Remember to wash all of these items after using them, and if you’re camping deep in the woods, store them—and your food—well away from your tent in case animals are attracted by the scent of the scrumptious supper you cooked. Hanging them from a tree is your best bet, and you can also store them in your car if you drove in.
If you’re going backcountry camping and/or hiking, the best foods to take with you are compact in size and weight, but high in protein and energy.
Many (if not most) CLIF and LUNA bars are vegan, and many are gluten-free as well. Other bars such as YAWP and Earnest Eats are fab too. If you don’t have a sweet tooth, you can go for spicy and savory items like vegan jerky, vegetarian pepperoni sticks or dried spiced chickpeas and nuts. You can also prep for your trip with an all-in-one snack box like something from Vegan Cuts, where you’re sure to have a selection of different snackables to keep the entire camping party munching happily. If you prefer to make your own camping snacks, there are some amazing energy bar recipes out there, and you can’t go wrong with a good DIY trail mix with a variety of nuts, seeds, and dried fruit.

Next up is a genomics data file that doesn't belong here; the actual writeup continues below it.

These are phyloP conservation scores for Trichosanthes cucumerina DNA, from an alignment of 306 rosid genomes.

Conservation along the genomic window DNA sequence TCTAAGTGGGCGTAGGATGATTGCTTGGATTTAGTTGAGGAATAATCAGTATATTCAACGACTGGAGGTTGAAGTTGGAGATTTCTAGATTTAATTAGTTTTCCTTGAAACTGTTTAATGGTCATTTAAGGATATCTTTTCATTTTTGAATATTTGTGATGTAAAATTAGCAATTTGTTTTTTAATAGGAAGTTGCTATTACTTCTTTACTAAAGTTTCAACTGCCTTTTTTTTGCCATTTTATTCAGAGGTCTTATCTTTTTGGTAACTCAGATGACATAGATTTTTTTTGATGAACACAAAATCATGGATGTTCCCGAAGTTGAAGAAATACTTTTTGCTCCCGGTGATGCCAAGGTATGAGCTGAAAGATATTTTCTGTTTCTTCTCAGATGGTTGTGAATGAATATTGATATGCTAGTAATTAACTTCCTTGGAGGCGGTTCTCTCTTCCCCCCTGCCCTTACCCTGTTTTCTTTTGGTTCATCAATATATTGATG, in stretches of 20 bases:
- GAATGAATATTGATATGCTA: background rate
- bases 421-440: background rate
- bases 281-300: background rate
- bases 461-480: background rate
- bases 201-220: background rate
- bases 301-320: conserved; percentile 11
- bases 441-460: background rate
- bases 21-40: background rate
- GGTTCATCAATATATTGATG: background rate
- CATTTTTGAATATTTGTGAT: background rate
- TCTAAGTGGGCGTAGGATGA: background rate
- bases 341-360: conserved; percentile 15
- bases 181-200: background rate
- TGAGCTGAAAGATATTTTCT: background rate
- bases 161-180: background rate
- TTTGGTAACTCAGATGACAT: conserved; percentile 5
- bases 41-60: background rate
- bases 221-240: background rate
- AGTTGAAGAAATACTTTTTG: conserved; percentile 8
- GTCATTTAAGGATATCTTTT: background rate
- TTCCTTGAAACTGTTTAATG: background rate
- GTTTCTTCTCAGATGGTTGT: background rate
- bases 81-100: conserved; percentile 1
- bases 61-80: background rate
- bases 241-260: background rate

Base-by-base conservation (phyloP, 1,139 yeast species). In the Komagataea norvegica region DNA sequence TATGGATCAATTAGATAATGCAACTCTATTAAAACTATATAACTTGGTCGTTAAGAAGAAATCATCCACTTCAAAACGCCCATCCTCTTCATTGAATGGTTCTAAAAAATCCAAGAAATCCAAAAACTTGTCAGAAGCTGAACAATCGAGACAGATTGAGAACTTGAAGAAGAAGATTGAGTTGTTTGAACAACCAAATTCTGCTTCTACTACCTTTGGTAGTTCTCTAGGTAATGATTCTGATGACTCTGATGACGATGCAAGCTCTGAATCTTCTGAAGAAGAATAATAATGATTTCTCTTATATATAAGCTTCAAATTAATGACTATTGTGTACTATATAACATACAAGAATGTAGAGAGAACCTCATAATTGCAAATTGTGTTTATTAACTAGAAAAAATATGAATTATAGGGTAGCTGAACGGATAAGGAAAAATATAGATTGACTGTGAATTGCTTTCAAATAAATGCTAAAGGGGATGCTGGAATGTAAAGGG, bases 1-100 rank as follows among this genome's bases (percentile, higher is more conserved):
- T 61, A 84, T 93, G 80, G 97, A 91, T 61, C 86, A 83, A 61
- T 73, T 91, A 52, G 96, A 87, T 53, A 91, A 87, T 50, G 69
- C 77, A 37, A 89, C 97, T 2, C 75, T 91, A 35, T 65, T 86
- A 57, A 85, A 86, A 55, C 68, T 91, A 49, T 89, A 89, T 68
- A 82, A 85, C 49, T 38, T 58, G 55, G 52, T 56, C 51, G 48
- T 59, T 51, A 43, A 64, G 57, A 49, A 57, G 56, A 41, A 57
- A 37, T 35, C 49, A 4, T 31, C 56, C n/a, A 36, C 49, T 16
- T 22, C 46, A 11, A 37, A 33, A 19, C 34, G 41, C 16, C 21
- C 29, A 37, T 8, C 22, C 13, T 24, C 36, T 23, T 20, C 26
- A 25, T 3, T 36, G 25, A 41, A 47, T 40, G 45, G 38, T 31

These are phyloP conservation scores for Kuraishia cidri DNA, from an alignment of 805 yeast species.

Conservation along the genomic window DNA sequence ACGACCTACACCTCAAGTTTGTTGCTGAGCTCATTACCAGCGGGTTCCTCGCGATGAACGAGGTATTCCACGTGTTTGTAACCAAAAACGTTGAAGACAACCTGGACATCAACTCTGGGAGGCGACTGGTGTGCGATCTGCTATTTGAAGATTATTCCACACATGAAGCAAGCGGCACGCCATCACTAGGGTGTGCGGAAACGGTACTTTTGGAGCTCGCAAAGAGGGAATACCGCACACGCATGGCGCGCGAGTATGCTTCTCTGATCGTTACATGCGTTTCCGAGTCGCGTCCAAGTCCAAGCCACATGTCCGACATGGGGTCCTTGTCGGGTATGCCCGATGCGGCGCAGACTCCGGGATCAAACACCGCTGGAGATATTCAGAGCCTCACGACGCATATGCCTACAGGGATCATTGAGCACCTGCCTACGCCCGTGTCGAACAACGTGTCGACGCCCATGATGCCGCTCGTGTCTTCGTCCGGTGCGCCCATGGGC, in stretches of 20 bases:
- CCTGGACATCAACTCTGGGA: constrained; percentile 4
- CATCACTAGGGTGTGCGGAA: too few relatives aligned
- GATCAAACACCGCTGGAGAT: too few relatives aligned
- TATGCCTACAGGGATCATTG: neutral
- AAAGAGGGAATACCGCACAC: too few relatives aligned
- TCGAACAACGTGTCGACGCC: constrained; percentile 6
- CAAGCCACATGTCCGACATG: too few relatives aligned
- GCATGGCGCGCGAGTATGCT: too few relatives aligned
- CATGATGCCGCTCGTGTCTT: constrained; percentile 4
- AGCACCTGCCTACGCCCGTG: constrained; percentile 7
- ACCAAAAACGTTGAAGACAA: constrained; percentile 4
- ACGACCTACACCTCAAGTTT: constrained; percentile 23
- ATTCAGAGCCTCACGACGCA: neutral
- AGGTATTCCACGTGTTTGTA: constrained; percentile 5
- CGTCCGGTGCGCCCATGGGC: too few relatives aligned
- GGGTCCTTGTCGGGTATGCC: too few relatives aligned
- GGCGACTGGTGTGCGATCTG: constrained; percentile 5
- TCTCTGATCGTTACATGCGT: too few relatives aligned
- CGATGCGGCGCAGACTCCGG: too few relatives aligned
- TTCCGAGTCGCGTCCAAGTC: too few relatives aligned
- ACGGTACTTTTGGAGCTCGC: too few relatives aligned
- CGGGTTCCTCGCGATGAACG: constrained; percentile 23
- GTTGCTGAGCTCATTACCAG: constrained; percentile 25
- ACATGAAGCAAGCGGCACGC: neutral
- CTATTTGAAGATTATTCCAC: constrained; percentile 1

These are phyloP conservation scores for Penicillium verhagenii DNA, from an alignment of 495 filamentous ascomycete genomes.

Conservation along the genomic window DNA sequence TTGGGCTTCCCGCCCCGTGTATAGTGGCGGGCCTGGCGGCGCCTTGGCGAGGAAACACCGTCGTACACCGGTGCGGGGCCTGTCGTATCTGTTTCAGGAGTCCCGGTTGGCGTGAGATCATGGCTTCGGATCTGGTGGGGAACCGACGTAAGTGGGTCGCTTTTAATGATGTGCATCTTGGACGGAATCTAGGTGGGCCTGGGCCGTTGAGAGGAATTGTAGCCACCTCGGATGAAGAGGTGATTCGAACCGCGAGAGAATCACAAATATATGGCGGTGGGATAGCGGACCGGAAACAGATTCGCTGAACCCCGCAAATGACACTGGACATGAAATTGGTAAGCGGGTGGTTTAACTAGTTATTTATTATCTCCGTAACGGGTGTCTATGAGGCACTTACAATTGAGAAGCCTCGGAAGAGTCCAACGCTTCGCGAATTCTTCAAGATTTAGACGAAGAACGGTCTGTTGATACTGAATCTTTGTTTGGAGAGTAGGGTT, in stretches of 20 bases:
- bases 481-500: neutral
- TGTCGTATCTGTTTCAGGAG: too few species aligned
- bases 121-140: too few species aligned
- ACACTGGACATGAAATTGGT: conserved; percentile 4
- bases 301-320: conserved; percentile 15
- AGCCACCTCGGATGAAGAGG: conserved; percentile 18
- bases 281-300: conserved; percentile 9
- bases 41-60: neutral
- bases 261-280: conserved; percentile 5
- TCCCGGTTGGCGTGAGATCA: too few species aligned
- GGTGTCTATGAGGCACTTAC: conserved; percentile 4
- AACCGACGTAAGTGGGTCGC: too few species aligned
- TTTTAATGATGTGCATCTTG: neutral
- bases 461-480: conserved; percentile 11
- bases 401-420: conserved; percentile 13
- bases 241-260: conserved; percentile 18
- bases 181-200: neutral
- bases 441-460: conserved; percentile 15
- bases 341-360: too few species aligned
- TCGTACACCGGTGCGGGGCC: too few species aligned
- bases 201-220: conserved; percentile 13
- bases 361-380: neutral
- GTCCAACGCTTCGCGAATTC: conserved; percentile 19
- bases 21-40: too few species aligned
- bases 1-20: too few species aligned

If you’re “car camping”, or visiting friends at a cottage, you can probably just take a cooler full of your favourite snacks along with you, but there’s something special about cooking meals on an open fire. Outdoor Herbivore has a great line of dry vegetarian and vegan camping food so you just need to add them to boiling water for a delicious, hearty meal at the end of a long day. They also have sprout sacks so you can sprout your own seeds and beans while you trek, which will let you have some crunchy freshness to nosh on. A quick look through Pinterest can give you countless other ideas as well. As a final note about food, camping just wouldn’t be the same without roasted marshmallows, and you can get some great vegan ones via Sweet & Sara.
The BioLite charging stove
It’s difficult to cook without a stove, unless you MacGuyver one out of a tree stump, or just cook over a bonfire.
The Sun Oven has received top marks from countless people, and it’s a lightweight option that would allow you some pretty decent meals out in the woods.
BioLite is another great stove that serves a dual purpose: it can charge your electronic devices while warming your food. There’s no additional fuel needed for this stove either; just gather some twigs and light them on fire.